Mind-controlled tablets are real; no, you can't have one yet

Using a commercially available brainwave-sensing headset.

In recent of years, touch control technology has completely changed the way we interact with our electronics. And you can't forget about voice-command systems and motion-based controllers like the Leap Motion and Kinect. Samsung, along with researchers at the University of Texas, are onto what could be the next step forward—controlling a tablet with our minds.

A mind control system isn’t just a thought, either—the researchers are already experimenting with an EEG cap that allows patients to select apps on a Samsung Galaxy Note 10.1. In addition, an MIT Technology Review video shows how you can choose to play and pause music, return to menus, and use the tablet to communicate via prerecorded messages—all with mind control. Sorcery!

Currently, the system can correctly recognize thoughts about 80 to 95 percent of the time. Despite its fairly good accuracy, the system is still painfully slow, allowing you to only make a selection every five seconds. With that in mind, it might be a while before we get to controlling computers as fast as we blink.

Mind-controlled electronics aren't just novelty devices: The technology could make it easier for disabled users to interact with devices that regularly require precise touch controls. And it may be a better option than voice recognition software that only works part of the time.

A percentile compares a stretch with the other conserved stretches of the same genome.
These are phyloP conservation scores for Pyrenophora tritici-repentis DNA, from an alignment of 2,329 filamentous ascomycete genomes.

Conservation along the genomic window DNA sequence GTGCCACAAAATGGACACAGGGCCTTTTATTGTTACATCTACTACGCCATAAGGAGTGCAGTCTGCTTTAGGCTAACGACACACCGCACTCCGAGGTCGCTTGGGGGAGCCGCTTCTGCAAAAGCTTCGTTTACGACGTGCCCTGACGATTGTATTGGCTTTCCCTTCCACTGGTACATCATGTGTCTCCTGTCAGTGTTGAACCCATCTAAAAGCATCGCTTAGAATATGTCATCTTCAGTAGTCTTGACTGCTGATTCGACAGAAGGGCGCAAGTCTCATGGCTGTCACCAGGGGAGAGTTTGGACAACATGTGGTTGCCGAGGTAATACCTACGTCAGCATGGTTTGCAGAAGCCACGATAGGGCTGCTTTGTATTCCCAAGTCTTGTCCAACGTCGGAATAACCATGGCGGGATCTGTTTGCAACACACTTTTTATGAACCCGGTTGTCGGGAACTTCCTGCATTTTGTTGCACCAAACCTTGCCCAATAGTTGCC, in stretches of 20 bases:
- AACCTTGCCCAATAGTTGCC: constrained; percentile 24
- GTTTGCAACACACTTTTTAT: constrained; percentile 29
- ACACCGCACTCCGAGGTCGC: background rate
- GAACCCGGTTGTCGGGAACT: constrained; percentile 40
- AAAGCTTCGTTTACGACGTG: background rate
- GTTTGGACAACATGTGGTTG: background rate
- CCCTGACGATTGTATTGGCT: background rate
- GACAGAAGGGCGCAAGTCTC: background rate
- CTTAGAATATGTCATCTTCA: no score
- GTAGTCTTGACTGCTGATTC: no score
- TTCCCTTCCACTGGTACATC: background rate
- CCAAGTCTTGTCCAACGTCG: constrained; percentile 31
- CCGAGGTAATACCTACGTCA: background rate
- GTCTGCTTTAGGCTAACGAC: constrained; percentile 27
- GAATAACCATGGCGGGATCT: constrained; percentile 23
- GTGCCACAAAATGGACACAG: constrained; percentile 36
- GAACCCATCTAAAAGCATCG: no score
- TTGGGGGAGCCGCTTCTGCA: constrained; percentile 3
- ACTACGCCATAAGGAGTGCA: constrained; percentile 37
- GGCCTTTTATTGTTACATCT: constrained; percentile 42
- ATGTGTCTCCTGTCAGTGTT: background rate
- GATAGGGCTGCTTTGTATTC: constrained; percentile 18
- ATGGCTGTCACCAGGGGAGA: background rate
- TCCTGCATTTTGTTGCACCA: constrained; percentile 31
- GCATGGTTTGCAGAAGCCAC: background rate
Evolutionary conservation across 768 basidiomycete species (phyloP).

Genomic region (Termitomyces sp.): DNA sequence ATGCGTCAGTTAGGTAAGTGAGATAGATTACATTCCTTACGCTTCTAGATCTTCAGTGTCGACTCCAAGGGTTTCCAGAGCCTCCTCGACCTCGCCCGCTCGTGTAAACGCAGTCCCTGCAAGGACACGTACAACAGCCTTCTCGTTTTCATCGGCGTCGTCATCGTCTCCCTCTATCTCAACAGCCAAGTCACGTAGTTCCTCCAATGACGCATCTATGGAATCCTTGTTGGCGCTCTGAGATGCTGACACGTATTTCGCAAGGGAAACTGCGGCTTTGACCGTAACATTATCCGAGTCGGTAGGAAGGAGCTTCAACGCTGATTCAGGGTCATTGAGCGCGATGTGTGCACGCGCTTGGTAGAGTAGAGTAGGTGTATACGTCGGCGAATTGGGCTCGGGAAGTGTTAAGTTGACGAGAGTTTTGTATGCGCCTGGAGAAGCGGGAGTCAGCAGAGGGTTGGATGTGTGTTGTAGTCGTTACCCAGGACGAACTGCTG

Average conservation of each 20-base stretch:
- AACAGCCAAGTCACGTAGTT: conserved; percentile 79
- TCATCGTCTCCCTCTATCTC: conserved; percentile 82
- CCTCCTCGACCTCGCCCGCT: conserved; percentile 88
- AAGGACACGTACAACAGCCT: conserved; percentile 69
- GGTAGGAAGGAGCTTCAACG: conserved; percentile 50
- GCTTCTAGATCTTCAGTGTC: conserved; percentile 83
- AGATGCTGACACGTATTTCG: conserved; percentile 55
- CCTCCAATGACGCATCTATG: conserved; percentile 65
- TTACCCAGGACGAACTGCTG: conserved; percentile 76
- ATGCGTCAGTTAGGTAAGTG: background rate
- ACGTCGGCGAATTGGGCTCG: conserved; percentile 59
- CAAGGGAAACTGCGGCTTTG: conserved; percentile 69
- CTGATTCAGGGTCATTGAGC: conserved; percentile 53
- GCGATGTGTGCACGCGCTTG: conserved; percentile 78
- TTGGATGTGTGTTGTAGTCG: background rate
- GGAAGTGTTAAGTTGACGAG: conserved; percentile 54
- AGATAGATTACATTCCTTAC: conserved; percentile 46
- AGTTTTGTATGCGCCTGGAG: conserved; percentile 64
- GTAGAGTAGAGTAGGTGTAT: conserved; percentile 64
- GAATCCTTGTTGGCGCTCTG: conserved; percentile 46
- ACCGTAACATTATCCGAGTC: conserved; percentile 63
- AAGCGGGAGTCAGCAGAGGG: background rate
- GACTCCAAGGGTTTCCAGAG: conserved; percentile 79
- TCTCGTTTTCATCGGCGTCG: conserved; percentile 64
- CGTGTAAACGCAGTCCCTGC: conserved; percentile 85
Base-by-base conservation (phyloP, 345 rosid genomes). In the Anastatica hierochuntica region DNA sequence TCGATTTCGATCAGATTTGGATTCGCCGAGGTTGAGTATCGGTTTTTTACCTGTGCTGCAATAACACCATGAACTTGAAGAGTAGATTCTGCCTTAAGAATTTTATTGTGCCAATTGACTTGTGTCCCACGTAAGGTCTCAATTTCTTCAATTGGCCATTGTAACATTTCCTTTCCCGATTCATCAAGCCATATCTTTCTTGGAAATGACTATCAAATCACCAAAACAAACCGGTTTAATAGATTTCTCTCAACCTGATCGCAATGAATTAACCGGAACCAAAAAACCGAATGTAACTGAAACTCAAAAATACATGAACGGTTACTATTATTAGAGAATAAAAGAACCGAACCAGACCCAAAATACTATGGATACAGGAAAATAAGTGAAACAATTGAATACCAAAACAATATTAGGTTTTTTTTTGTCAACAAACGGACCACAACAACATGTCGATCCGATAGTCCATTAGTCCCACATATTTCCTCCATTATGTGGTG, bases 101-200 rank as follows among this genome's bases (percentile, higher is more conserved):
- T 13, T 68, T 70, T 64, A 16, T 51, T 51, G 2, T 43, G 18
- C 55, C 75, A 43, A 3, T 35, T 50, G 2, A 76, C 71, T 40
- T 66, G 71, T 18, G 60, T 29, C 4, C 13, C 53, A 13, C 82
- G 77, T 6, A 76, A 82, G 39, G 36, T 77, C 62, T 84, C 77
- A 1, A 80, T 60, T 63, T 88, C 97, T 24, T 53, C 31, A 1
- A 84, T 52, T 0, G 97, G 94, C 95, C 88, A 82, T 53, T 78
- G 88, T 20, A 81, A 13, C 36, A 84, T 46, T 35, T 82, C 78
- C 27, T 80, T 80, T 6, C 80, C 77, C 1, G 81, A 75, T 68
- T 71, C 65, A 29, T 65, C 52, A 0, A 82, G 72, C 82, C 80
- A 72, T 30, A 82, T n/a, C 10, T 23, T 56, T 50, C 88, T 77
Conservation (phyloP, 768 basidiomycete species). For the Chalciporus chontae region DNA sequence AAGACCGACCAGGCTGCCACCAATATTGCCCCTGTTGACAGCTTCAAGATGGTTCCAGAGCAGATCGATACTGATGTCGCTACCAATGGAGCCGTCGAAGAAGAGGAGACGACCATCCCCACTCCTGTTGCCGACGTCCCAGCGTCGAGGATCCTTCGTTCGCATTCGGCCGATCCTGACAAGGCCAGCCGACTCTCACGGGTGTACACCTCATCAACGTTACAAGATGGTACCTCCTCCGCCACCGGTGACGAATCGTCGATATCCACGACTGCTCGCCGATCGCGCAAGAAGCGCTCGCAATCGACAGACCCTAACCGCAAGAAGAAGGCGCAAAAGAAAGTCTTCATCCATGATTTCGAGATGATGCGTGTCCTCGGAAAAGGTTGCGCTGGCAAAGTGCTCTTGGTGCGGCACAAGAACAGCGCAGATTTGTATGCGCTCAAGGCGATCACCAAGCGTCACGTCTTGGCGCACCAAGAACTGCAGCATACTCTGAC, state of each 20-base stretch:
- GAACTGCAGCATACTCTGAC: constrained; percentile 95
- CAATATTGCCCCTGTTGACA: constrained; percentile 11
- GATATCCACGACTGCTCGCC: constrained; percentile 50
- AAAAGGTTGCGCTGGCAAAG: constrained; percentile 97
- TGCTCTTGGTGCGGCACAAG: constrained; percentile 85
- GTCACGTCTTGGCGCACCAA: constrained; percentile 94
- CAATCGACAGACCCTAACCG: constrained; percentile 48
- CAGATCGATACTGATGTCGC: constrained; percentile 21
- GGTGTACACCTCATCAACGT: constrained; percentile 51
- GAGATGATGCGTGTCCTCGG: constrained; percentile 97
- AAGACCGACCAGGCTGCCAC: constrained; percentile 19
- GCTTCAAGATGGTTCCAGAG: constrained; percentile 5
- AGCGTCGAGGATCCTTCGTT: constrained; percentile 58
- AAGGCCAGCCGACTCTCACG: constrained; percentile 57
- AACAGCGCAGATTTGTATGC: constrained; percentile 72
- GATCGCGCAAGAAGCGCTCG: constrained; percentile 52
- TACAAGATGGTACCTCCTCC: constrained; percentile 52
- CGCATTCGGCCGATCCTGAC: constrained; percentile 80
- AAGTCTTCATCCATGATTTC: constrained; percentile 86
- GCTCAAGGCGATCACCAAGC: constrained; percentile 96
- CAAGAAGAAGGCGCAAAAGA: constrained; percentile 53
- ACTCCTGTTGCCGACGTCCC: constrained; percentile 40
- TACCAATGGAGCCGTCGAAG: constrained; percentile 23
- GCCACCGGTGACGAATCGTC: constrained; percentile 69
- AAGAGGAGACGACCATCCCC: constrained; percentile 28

For now, the technology is being developed for the disabled who really need it. There is no indication of if or when this technology might be ready for mainstream use.

Be sure to check out MIT’s Technology Review for the full story on Samsung’s mind control tablet.

[MIT Technology Review via Ubergizmo / Photo: .dh on Flickr (CC by 2.0)]

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This story, "Mind-controlled tablets are real; no, you can't have one yet" was originally published by TechHive.

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